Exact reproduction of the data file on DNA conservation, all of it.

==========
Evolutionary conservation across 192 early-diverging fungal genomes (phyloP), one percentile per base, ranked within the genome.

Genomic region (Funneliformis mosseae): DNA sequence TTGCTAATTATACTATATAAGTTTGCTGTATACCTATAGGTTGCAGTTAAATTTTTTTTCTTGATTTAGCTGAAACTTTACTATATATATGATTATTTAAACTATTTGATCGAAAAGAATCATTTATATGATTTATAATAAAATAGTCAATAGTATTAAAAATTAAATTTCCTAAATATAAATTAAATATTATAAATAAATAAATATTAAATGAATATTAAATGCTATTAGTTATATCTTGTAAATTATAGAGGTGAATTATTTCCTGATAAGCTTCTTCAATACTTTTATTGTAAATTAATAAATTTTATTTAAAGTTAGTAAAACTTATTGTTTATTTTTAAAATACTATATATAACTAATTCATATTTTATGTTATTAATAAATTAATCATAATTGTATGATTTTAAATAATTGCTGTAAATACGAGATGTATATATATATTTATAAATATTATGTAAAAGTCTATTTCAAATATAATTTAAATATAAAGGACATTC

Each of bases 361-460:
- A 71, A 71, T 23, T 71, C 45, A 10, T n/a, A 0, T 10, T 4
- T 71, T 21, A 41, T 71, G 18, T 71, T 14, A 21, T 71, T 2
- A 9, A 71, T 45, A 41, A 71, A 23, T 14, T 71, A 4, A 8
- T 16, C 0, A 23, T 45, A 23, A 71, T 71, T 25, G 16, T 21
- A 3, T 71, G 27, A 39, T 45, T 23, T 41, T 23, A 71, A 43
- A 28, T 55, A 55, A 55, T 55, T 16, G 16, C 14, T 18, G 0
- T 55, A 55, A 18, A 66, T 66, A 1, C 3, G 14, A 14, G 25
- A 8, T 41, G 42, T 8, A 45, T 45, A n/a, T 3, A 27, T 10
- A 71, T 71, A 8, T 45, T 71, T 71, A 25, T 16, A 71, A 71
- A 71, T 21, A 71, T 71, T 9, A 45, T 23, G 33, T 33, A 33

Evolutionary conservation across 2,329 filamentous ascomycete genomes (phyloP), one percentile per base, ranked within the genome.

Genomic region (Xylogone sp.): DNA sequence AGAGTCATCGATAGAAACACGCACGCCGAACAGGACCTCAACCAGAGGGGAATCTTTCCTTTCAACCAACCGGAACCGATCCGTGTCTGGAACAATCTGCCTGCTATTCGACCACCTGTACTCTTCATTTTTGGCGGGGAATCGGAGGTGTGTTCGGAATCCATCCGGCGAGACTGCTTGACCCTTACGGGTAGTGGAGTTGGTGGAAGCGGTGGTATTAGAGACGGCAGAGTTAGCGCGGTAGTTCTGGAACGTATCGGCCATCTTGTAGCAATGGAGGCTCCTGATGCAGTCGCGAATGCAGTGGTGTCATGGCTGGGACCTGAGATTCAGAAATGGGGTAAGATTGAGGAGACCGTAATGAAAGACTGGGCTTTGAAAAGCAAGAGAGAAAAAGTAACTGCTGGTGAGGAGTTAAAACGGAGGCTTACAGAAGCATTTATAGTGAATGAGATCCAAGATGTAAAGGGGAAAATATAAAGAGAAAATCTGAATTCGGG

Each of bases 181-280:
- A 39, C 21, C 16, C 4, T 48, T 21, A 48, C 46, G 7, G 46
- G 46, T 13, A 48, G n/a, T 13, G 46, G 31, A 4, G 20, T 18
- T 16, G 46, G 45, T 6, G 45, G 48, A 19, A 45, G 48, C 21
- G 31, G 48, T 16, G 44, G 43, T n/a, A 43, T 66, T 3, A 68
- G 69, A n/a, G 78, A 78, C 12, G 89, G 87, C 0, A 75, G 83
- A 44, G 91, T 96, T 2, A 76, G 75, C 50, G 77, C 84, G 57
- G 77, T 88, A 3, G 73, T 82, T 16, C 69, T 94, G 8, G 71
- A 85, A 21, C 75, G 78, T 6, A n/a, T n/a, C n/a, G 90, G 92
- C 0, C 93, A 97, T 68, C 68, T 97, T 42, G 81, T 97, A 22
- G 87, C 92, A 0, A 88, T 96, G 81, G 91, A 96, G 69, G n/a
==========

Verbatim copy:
Evolutionary conservation across 192 early-diverging fungal genomes (phyloP), one percentile per base, ranked within the genome.

Genomic region (Funneliformis mosseae): DNA sequence TTGCTAATTATACTATATAAGTTTGCTGTATACCTATAGGTTGCAGTTAAATTTTTTTTCTTGATTTAGCTGAAACTTTACTATATATATGATTATTTAAACTATTTGATCGAAAAGAATCATTTATATGATTTATAATAAAATAGTCAATAGTATTAAAAATTAAATTTCCTAAATATAAATTAAATATTATAAATAAATAAATATTAAATGAATATTAAATGCTATTAGTTATATCTTGTAAATTATAGAGGTGAATTATTTCCTGATAAGCTTCTTCAATACTTTTATTGTAAATTAATAAATTTTATTTAAAGTTAGTAAAACTTATTGTTTATTTTTAAAATACTATATATAACTAATTCATATTTTATGTTATTAATAAATTAATCATAATTGTATGATTTTAAATAATTGCTGTAAATACGAGATGTATATATATATTTATAAATATTATGTAAAAGTCTATTTCAAATATAATTTAAATATAAAGGACATTC

Each of bases 361-460:
- A 71, A 71, T 23, T 71, C 45, A 10, T n/a, A 0, T 10, T 4
- T 71, T 21, A 41, T 71, G 18, T 71, T 14, A 21, T 71, T 2
- A 9, A 71, T 45, A 41, A 71, A 23, T 14, T 71, A 4, A 8
- T 16, C 0, A 23, T 45, A 23, A 71, T 71, T 25, G 16, T 21
- A 3, T 71, G 27, A 39, T 45, T 23, T 41, T 23, A 71, A 43
- A 28, T 55, A 55, A 55, T 55, T 16, G 16, C 14, T 18, G 0
- T 55, A 55, A 18, A 66, T 66, A 1, C 3, G 14, A 14, G 25
- A 8, T 41, G 42, T 8, A 45, T 45, A n/a, T 3, A 27, T 10
- A 71, T 71, A 8, T 45, T 71, T 71, A 25, T 16, A 71, A 71
- A 71, T 21, A 71, T 71, T 9, A 45, T 23, G 33, T 33, A 33

Evolutionary conservation across 2,329 filamentous ascomycete genomes (phyloP), one percentile per base, ranked within the genome.

Genomic region (Xylogone sp.): DNA sequence AGAGTCATCGATAGAAACACGCACGCCGAACAGGACCTCAACCAGAGGGGAATCTTTCCTTTCAACCAACCGGAACCGATCCGTGTCTGGAACAATCTGCCTGCTATTCGACCACCTGTACTCTTCATTTTTGGCGGGGAATCGGAGGTGTGTTCGGAATCCATCCGGCGAGACTGCTTGACCCTTACGGGTAGTGGAGTTGGTGGAAGCGGTGGTATTAGAGACGGCAGAGTTAGCGCGGTAGTTCTGGAACGTATCGGCCATCTTGTAGCAATGGAGGCTCCTGATGCAGTCGCGAATGCAGTGGTGTCATGGCTGGGACCTGAGATTCAGAAATGGGGTAAGATTGAGGAGACCGTAATGAAAGACTGGGCTTTGAAAAGCAAGAGAGAAAAAGTAACTGCTGGTGAGGAGTTAAAACGGAGGCTTACAGAAGCATTTATAGTGAATGAGATCCAAGATGTAAAGGGGAAAATATAAAGAGAAAATCTGAATTCGGG

Each of bases 181-280:
- A 39, C 21, C 16, C 4, T 48, T 21, A 48, C 46, G 7, G 46
- G 46, T 13, A 48, G n/a, T 13, G 46, G 31, A 4, G 20, T 18
- T 16, G 46, G 45, T 6, G 45, G 48, A 19, A 45, G 48, C 21
- G 31, G 48, T 16, G 44, G 43, T n/a, A 43, T 66, T 3, A 68
- G 69, A n/a, G 78, A 78, C 12, G 89, G 87, C 0, A 75, G 83
- A 44, G 91, T 96, T 2, A 76, G 75, C 50, G 77, C 84, G 57
- G 77, T 88, A 3, G 73, T 82, T 16, C 69, T 94, G 8, G 71
- A 85, A 21, C 75, G 78, T 6, A n/a, T n/a, C n/a, G 90, G 92
- C 0, C 93, A 97, T 68, C 68, T 97, T 42, G 81, T 97, A 22
- G 87, C 92, A 0, A 88, T 96, G 81, G 91, A 96, G 69, G n/a